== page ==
It is possible to do the job, add value, and save the planet. You may not even need to get rid of stuff or make new things... just need to think laterally.

Sunday, March 13, 2011

Japan - Priorities

I simply need to know what I can DO, sensibly, in the UK, to help.

I have near given up on our media.

Streaming footage from helicopters trawling about showing SOS signs atop buildings, having evidently made a call on what they might mean, yesterday pushed me to irony overload.

Meanwhile endless 'experts' guessing what 'could' have happened and 'may' yet, across a variety of issues.

The time for such self-serving ratings-driven analysis or, worse, tribal issue debating, is not now.
[Addendum - at risk of becoming part of the blame culture I criticise, this nonetheless is an interesting tally to show what has so disappointed me]

I am not sure if money is what is needed, but if it is, convince me that it goes to where it will do most good, and will get deployed fast, and the online DD is created.

But what I do have in the loft is stuff 'for a rainy day' or my kids' futures. These I can buy again in my own sweet time.

Blankets, tents... if these can be got to an airfield and arrive in Japan to do some good in 24hrs, just let me know.

But spare me the utter horse manure disaster porn I am currently getting from near all of our sorry media.

Day 4 - I am today trying to put together a newsletter to inspire folk into doing something productive locally, as I am trying to do via our local paper. One thing is trying to assess what best defines 'humanitarian needs'. It seems tents may not be it. OK. Food is mentioned more. I am not sure about the logistical wisdom of sending a can from here, so one does need to be guided by those more experienced. However the international/national media remain less than helpful in this regard.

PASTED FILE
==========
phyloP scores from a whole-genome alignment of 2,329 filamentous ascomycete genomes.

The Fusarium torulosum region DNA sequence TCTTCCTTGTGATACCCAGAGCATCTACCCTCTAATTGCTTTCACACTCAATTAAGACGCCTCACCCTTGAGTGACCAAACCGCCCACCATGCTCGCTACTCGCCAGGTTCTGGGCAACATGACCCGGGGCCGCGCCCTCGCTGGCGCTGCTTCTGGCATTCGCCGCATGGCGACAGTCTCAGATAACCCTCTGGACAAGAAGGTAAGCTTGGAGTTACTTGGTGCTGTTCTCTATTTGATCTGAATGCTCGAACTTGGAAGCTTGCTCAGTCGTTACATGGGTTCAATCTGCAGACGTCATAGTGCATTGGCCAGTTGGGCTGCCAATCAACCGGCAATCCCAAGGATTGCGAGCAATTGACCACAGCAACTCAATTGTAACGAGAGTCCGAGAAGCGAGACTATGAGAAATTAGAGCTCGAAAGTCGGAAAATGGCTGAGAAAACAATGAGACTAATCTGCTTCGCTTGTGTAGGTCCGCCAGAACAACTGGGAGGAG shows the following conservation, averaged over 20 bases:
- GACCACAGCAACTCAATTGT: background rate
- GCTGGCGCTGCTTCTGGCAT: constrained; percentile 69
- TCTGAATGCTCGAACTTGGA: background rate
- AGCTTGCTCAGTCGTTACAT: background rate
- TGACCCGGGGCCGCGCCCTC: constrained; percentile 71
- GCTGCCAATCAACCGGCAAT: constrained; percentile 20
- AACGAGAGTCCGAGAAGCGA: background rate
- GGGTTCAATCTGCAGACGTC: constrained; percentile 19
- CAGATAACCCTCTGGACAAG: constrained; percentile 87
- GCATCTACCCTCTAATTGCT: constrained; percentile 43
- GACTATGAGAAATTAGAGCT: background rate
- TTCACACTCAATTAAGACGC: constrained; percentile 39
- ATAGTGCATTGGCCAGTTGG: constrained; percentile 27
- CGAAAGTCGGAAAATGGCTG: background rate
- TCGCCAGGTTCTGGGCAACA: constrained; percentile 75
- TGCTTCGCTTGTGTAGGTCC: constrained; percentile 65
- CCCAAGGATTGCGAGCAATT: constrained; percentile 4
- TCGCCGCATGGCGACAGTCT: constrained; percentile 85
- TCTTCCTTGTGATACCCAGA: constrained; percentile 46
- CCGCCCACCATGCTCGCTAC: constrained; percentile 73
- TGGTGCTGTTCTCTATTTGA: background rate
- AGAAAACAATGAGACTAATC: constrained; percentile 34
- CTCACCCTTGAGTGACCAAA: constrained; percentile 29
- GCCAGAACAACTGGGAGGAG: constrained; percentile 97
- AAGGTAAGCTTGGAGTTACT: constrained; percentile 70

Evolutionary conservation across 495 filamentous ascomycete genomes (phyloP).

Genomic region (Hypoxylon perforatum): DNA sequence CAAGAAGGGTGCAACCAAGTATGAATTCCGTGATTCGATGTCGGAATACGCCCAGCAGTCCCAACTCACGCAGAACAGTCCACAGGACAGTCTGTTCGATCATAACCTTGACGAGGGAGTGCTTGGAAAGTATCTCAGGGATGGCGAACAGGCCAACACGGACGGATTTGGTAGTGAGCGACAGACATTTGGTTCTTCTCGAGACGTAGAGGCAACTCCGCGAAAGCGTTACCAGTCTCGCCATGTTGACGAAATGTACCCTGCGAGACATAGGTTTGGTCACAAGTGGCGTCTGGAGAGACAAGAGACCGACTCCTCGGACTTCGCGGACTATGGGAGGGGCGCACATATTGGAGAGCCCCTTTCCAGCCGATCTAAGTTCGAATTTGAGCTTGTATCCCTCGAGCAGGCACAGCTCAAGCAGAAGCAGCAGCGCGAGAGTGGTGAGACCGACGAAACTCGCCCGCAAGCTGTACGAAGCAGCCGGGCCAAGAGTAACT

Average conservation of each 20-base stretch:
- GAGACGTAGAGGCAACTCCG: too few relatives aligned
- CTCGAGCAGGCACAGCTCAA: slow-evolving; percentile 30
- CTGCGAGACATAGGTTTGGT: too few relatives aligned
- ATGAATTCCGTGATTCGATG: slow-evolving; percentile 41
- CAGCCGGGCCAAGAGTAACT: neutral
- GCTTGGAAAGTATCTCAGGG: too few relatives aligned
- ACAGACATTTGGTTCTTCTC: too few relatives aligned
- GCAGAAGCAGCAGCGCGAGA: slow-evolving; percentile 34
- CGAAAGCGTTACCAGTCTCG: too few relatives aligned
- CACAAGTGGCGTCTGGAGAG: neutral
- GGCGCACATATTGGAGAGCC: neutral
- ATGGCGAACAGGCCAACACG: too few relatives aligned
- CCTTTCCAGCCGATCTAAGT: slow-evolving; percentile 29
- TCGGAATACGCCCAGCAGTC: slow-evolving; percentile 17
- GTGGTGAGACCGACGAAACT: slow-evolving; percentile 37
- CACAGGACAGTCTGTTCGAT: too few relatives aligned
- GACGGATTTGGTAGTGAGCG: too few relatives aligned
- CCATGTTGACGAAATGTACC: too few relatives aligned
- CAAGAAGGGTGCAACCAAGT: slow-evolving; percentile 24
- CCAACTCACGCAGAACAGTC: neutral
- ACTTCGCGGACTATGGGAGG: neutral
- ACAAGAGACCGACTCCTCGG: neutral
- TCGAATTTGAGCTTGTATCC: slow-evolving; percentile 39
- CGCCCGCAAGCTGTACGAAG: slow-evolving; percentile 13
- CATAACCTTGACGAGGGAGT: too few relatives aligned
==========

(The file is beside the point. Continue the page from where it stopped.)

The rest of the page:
Maybe money to a charity is best. But choose, and invest, with care.


Well, it has almost been a week now, and while things have certainly not settled down (anything but) it may soon be time to move on. I'll be moving this to the home page for a while, and leave the blogs free for, well new blogs.

Some have asked me why I have not indulged in the ongoing 'discussions' regarding the nuclear situation. I have actually addressed it on twitter, but even there gave up. There is no point in endless speculation. Something very bad happened the other side of the globe and, with luck, no worse to follow. All I know is that the Japanese are a generous nation, and have never stinted in helping others. Now it's their turn. May we find the best way(s) to do this.


STOP PRESS - 20/03/11

The author of the piece above, who lives in Japan, has kindly responded to an invitation of mine to share what he thinks is needed most, and when, with most reasonable explanations as to why....

I'm waiting for things to clear enough to allow me to go north and participate in the clean-up effort. In the meantime, I have donated to Second Harvest Japan, who are getting supplies to stricken areas.

What I like about Second Harvest, is that because their supplies are given by donation, the money is used for transportation and such, meaning that 1000 Yen (about $10USD) can supply (by their estimate, admittedly) 10 times that in supplies.

Supplies are important because, as I understand it, the main post-quake cause of death is looking to by hypothermia (due to lack of fuel) and lack of medicine.

For the more conservative, the Japanese Red Cross is also a good bet. People can donate through the link provided by Google:

That page also contains good advice on how to help (Google has a presence in Japan, so they're not just blowing smoke).


ADDENDA - (as I get 'em, I'll add 'em - feel free to suggest any more).

Disaster Japan

Google Home Page

Google Search

More Google resources

Gear diary


Red Cross - specific URL kindly provided by a fellow commenter - - Note: not vetted, but has been passed on

Quakebook - I'm a bit dubious about 'arty'-based donation efforts, as the %ages that come in vs. get passed on can be variable, but some interesting new aspects are presented, esp. in comments, to make this piece worth sharing.

Not saying I agree with it, but a rather off the wall view

A bit of, necessary, light(er) relief.

Does Japan even NEED donations? Another left field post to digest My head aches.